That traditionally wet ground is hard as a rock now, at least in Iowa. I’ve had the best luck on hillsides and full timber on the higher ground that is retaining some moisture.I know they don't like it too wet but with how dry it is I have been looking in areas that seasonally flood maybe not every year, but you can tell when it rains a lot where water flows or sits.... I've never tried these areas before, but I'm assuming I may be wasting my time looking somewhere that's underwater or close to it seasonally/every other year(s) when and if it floods...There are lots of live, dying, and dead elm in this area. It looks like it would be perfect if it were nowhere near water. Pheasant backs are anywhere from 50 cent piece size to full size in this area. Always looking out for new places. I've found 6 EVER on public land. I've found 100 plus on private land. Such a top secret hobby. Edit: this is my 5th year.
We found half dozen or so on Sunday after about 3 hours of woods time. Most were pretty small and already getting dry. More rain would be good. Still early though and already found more than we did all last season up here. Cass/Hubbard area.Black r TVeported in hubbard county.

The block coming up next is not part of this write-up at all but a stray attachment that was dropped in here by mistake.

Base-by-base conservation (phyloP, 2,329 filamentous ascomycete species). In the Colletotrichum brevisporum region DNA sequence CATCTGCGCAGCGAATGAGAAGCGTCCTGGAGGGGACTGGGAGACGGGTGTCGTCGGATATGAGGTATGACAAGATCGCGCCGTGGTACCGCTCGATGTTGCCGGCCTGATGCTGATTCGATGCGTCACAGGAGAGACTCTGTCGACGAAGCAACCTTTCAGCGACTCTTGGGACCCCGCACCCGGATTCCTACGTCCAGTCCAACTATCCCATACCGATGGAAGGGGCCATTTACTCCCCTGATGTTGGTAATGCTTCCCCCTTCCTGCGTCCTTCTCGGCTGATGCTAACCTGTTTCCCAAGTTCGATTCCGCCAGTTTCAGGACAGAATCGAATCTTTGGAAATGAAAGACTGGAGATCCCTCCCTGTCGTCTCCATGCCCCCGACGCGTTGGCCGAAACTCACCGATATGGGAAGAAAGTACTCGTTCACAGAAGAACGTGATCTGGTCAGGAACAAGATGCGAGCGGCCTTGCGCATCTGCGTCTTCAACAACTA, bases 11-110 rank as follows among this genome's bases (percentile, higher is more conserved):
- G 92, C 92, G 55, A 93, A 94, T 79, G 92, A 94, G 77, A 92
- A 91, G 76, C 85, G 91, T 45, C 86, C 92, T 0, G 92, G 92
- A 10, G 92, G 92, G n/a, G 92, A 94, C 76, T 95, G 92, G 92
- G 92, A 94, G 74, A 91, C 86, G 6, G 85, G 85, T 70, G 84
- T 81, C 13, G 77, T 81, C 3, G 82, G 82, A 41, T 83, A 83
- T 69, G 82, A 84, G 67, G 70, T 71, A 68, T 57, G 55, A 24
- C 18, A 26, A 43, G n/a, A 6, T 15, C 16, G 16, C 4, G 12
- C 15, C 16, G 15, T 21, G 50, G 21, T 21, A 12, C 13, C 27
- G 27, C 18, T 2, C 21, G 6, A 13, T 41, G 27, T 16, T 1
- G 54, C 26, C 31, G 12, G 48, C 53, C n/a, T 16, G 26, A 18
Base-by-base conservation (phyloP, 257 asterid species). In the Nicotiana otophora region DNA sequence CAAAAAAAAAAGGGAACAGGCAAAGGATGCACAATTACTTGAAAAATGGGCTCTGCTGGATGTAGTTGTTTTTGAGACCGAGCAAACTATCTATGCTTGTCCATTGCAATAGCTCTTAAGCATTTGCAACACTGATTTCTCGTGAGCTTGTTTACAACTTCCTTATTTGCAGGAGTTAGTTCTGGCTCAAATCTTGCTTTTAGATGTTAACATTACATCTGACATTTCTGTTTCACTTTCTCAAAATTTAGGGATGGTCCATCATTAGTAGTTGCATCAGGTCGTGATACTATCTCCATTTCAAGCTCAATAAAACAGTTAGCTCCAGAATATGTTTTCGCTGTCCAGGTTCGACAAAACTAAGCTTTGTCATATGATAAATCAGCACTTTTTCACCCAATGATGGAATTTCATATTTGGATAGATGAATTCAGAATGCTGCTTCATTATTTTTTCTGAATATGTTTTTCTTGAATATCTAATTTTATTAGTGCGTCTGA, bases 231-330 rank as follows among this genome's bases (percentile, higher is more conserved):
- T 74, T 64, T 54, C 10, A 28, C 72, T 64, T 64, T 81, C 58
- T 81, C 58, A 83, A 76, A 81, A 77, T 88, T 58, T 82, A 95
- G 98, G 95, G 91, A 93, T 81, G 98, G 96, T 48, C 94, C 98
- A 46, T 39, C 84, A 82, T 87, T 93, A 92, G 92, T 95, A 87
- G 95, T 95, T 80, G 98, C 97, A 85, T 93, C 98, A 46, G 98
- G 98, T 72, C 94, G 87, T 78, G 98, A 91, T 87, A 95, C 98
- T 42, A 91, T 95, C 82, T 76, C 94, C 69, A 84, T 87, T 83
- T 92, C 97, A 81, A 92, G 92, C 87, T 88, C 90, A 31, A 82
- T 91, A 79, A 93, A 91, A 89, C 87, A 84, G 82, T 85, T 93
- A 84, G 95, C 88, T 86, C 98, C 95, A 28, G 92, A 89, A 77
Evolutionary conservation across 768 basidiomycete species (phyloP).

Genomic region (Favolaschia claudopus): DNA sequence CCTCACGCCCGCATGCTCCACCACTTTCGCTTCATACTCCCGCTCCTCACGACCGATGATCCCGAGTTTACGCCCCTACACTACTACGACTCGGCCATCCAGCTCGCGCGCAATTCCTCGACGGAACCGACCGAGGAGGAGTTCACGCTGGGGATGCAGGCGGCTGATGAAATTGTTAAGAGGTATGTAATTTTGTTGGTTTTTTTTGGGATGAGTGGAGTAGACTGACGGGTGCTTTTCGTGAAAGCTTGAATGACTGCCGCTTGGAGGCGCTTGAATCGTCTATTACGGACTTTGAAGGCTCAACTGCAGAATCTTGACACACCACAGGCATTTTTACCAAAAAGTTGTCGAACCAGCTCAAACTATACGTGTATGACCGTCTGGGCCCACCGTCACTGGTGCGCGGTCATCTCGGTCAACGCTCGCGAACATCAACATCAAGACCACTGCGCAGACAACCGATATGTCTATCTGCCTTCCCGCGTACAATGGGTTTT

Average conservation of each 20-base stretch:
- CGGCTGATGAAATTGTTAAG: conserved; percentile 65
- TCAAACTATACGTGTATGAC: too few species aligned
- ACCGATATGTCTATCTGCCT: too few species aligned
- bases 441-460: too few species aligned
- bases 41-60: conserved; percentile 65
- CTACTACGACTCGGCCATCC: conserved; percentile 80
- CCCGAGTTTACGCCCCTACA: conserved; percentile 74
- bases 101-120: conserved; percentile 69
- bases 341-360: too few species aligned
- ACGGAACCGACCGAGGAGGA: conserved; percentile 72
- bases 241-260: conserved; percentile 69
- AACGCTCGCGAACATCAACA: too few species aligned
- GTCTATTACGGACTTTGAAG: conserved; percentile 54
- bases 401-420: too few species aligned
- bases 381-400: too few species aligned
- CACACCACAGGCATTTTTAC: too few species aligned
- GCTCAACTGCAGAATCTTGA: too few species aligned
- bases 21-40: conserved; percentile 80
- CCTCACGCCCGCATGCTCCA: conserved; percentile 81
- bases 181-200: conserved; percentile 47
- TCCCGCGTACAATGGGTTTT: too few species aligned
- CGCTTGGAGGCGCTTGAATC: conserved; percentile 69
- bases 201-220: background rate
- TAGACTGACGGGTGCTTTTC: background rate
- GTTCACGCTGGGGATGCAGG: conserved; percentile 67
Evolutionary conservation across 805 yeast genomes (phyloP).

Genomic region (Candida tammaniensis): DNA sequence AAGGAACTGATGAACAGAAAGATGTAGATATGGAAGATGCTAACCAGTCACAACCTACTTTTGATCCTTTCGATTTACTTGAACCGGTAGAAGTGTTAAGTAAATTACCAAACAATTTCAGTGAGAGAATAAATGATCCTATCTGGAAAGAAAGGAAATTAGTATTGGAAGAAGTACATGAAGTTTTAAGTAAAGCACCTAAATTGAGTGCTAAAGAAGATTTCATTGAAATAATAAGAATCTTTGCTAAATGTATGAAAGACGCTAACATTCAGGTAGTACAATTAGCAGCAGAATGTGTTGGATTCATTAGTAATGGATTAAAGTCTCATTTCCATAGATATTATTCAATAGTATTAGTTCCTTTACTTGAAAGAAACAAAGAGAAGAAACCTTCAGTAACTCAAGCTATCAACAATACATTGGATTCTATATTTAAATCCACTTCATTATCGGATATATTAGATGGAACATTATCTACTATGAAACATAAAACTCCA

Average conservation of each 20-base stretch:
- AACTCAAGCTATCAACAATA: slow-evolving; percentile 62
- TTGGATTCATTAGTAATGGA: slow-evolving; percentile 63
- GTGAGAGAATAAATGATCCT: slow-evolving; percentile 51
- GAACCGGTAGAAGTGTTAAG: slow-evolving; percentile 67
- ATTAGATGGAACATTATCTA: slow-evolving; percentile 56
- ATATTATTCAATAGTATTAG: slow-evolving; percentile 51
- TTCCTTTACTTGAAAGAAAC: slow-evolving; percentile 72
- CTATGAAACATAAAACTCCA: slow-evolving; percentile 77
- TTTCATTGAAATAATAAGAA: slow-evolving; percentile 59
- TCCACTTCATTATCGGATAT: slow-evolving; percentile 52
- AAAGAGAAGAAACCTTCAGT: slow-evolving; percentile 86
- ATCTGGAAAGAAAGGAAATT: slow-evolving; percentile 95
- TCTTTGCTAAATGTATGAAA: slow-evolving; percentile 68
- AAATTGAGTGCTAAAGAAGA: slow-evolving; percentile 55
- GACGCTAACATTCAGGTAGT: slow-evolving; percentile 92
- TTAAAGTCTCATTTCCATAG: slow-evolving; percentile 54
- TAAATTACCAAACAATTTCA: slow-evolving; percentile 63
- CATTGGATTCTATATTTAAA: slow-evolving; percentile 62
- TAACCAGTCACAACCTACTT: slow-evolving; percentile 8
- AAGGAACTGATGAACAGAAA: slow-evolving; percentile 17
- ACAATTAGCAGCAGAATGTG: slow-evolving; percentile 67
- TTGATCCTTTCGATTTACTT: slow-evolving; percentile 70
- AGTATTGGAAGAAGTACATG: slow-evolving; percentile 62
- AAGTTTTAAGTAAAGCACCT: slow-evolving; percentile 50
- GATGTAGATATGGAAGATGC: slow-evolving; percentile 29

Everywhere I'm going is either bone dry or looks to be too wet or seemingly too close to seasonal water, whether a river, swamp, or wetland of sorts...I've got a lot of variety in my spots....Also, I agree, some high areas have maybe a few square feet of a wet area here and there, then nothing. Very odd to me. It being so early is why I am so skeptical of them being there in the first place, but it's so nice out, so I just keep checking new places before I go back to these potential new ones that I'm doubting. Third year checking for some, first in others, just wondering what others thought.That traditionally wet ground is hard as a rock now, at least in Iowa. I’ve had the best luck on hillsides and full timber on the higher ground that is retaining some moisture.